A class of betulinic acid derivatives was synthesized to target two critical steps in the human immunodeficiency virus type 1 (HIV-1) replication cycle, entry and maturation. Each mechanism of HIV-1 inhibition is distinct from clinically available anti-HIV therapeutics. The viral determinants of the antientry and antimaturation activities are the bridging sheet of HIV-1 gp120 and the P24/p2 cleavage site, respectively.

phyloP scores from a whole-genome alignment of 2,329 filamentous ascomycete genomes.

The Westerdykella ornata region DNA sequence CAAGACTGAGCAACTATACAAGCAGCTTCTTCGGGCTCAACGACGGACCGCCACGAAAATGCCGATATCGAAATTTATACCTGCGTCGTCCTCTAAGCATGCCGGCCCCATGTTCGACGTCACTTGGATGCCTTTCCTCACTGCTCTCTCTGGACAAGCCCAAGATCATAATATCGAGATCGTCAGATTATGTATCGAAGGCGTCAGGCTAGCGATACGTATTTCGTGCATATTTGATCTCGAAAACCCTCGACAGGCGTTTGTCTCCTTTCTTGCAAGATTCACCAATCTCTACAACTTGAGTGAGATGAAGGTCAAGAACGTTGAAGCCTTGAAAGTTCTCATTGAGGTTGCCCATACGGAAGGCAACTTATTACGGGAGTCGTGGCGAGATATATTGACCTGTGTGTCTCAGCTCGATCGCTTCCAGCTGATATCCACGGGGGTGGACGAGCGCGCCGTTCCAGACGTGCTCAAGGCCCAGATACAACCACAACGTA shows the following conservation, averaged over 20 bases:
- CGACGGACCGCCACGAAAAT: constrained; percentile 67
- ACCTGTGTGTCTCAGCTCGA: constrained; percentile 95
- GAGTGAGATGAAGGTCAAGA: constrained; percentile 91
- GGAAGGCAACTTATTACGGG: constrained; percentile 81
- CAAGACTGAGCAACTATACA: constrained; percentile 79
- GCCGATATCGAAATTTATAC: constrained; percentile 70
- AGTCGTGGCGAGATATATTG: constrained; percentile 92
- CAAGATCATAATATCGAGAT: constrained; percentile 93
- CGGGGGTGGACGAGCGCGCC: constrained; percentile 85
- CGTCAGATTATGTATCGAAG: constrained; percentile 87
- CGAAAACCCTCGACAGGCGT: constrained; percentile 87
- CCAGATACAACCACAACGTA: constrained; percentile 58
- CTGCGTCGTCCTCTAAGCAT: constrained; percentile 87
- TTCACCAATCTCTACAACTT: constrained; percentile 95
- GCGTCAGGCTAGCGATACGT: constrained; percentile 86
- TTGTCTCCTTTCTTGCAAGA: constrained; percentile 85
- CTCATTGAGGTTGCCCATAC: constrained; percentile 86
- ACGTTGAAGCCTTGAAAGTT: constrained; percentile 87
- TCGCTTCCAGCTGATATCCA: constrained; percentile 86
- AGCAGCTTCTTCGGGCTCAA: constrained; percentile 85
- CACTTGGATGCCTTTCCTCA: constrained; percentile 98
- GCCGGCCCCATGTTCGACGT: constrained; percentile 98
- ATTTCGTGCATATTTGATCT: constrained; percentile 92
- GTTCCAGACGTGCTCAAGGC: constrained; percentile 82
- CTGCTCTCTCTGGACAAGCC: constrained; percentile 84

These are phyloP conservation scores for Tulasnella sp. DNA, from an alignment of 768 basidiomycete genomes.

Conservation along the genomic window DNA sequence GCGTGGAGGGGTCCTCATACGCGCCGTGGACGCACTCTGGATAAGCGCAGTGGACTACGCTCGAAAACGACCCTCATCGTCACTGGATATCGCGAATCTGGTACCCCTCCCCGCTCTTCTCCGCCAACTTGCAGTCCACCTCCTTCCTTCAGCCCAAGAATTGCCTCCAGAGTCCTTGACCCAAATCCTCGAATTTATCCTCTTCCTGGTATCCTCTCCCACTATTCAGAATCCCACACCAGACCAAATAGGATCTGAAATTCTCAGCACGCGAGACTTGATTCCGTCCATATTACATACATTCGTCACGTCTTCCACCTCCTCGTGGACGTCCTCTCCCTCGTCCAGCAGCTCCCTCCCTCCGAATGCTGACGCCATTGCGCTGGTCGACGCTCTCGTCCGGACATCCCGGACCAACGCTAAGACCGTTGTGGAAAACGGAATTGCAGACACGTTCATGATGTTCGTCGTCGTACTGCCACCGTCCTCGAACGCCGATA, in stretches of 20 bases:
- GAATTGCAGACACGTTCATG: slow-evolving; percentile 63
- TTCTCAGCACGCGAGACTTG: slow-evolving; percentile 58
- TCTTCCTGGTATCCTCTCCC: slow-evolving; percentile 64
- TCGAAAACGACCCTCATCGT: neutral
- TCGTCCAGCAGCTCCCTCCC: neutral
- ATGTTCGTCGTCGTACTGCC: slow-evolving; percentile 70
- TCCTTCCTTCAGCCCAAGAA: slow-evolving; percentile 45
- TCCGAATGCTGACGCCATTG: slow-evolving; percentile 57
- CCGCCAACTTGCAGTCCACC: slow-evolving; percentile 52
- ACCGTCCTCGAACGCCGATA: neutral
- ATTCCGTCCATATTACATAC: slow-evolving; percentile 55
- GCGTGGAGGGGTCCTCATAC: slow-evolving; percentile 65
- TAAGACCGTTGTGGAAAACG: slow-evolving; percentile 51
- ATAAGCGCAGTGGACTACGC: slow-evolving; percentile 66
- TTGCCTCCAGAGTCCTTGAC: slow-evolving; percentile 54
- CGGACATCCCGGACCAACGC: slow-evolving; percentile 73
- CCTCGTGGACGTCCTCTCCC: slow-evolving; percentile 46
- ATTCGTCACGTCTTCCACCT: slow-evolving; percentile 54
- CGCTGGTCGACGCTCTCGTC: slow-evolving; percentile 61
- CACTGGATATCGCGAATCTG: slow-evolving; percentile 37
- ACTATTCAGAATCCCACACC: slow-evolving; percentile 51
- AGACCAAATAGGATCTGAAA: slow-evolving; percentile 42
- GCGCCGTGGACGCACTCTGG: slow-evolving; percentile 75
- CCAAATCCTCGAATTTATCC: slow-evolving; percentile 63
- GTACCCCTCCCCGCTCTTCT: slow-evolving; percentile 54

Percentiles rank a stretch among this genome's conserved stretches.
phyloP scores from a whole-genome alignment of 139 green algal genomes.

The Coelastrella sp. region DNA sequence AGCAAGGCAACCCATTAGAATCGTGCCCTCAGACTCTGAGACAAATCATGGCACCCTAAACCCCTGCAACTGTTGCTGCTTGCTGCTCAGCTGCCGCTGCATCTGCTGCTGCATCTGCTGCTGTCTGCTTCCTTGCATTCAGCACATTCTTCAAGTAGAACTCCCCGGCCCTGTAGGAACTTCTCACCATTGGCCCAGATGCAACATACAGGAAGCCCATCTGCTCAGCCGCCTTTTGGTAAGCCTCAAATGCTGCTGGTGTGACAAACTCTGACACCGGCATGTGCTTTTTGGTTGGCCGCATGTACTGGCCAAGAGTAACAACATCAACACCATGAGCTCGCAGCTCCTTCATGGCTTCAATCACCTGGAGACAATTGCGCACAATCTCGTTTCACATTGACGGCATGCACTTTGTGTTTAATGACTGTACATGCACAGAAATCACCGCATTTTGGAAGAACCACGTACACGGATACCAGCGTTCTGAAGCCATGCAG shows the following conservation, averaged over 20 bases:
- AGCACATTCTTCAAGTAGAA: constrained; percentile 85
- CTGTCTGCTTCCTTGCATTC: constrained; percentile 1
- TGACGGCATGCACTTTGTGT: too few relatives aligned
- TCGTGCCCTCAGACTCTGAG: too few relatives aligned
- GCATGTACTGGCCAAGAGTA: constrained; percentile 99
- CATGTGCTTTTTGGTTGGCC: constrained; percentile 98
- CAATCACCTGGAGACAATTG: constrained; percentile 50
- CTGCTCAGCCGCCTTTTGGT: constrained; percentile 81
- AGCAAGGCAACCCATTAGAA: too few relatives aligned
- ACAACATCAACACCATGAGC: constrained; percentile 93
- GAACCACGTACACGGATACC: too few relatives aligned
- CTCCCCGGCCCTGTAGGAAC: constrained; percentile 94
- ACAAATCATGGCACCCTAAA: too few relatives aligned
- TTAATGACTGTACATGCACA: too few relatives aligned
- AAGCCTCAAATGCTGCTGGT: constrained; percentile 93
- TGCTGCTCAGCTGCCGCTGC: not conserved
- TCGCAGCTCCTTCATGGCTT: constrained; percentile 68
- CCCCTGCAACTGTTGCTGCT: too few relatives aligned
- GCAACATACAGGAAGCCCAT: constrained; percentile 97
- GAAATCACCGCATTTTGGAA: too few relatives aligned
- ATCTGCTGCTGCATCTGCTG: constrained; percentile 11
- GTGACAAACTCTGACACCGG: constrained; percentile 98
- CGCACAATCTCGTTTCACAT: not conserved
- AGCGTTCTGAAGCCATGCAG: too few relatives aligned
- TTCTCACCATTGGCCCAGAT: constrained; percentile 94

Betulinic acid, a triterpenoid isolated from the methyl alcohol extract of the leaves of Syzigium claviflorum, was found to have a potent inhibitory activity against human immunodeficiency virus type 1 (HIV-1). Betulinic acid derivatives were synthesized to enhance the anti-HIV activity. Among the derivatives, 3-O-(3′,3′-dimethylsuccinyl) betulinic acid, designated YK-FH312, showed the highest activity against HIV-induced cytopathic effects in HIV-1-infected MT-4 cells. To determine the step(s) of HIV replication affected by YK-FH312, a syncytium formation inhibition assay in MOLT-4/HIV-1IIIB and MOLT-4 coculture, a multinuclear-activation-of-galactosidase-indicator (MAGI) assay in MAGI-CCR5 cells, electron microscopic observation, and a time-of-addition assay were performed. In the syncytium formation inhibition assay or in the MAGI assay for de novo infection, the compound did not show inhibitory effects against HIV replication. Conversely, no virions were detected in HIV-1-infected cell cultures treated with YK-FH312 either by electron microscopic observation or by viral yield in the supernatant. In accordance with a p24 enzyme-linked immunosorbent assay of culture supernatant in the time-of-addition assay, YK-FH312 inhibited virus expression in the supernatant when it was added 18 h postinfection. However, Western blot analysis of the cells in the time-of-addition assay revealed that the production of viral proteins in the cells was not inhibited completely by YK-FH312. These results suggest that YK-FH312 might affect the step(s) of virion assembly and/or budding of virions, and this is a novel mechanism of action of an anti-HIV compound.